With the advent of polymerase chain reaction techniques in the 1990s, DNA fingerprinting was further refined because SNPs could now be identified within the tandem repeats. Now, “not only do people have different numbers of beads, but the beads are different colors,” Jeffreys said. Between the two techniques, each region now has hundred of millions of different possible configurations, making the chance that two people who are not identical twins will show the same DNA fingerprint close to zero.
DNA fingerprinting has multiple applications, such as paternity testing, forensics, and establishing relationships in animal colonies that help optimize breeding programs. Jeffreys says he is proudest of the very first case where his technology was applied practically; in 1985, it was used in a British immigration case to establish conclusively that a child was indeed the son of an immigrant, rather than a nephew, and thus prevented the child’s deportation.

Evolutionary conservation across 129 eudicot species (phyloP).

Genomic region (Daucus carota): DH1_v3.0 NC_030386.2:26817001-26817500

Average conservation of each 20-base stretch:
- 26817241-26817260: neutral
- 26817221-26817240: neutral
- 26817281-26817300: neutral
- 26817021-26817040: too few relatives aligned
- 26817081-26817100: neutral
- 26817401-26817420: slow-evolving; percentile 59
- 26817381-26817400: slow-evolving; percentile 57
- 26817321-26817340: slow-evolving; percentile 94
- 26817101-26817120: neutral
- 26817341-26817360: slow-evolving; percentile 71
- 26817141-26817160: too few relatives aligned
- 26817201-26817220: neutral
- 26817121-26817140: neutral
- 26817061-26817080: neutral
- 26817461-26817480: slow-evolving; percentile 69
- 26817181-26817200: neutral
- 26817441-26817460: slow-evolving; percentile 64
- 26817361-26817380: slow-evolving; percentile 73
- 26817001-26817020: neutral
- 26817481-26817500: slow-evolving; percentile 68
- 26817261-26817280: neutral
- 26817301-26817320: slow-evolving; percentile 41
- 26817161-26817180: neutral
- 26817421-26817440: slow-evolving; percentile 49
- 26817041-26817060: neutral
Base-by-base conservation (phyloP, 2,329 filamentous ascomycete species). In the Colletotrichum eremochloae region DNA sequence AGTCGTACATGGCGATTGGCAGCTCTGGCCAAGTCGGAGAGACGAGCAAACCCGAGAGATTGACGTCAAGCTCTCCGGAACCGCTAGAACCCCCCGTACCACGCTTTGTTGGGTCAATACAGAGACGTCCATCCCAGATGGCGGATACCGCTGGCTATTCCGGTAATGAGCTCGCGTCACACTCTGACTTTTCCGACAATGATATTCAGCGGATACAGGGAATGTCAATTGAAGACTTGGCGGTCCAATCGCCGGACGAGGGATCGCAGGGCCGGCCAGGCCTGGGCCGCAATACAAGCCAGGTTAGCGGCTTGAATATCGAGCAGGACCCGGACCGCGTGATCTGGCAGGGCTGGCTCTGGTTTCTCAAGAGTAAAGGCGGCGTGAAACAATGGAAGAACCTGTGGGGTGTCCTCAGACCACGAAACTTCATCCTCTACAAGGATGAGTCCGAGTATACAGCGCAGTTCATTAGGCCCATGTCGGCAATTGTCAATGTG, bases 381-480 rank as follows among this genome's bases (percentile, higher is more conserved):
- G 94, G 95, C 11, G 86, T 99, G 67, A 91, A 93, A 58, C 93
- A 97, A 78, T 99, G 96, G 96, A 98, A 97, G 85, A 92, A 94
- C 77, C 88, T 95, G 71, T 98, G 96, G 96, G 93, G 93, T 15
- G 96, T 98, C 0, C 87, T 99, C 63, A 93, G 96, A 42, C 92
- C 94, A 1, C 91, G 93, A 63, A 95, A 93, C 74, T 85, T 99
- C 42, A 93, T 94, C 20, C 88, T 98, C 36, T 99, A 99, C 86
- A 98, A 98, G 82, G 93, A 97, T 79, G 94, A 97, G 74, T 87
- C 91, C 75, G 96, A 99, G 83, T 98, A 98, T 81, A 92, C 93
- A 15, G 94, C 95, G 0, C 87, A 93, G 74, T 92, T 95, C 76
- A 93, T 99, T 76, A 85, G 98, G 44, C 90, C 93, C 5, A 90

Asked whether he had any worries about the technology, Jeffreys said that its use in forensics, while very helpful both in identifying and clearing suspects, could be overdone. For example, the UK now is storing the DNA samples even of suspects that have been cleared, which, in Jeffreys’ opinion, amounts to “almost a license to the police to go to those ethnic communities who they feel are over-prevalent in criminal behavior” and establish a DNA database.
These and some other applications, he said, need political discussion and oversight; “They have not been discussed by the House of Commons to my knowledge – and I believe they should be.” But overall, he does not have too many concerns, and notes that “every technology has an upside and a downside.”
With the many different applications that DNA fingerprinting made possible, demand for the new technique soon outstripped the possibilities of a university laboratory, Jeffreys said. “At one point, we managed to jam the university switchboard with incoming calls” from people who needed to be typed.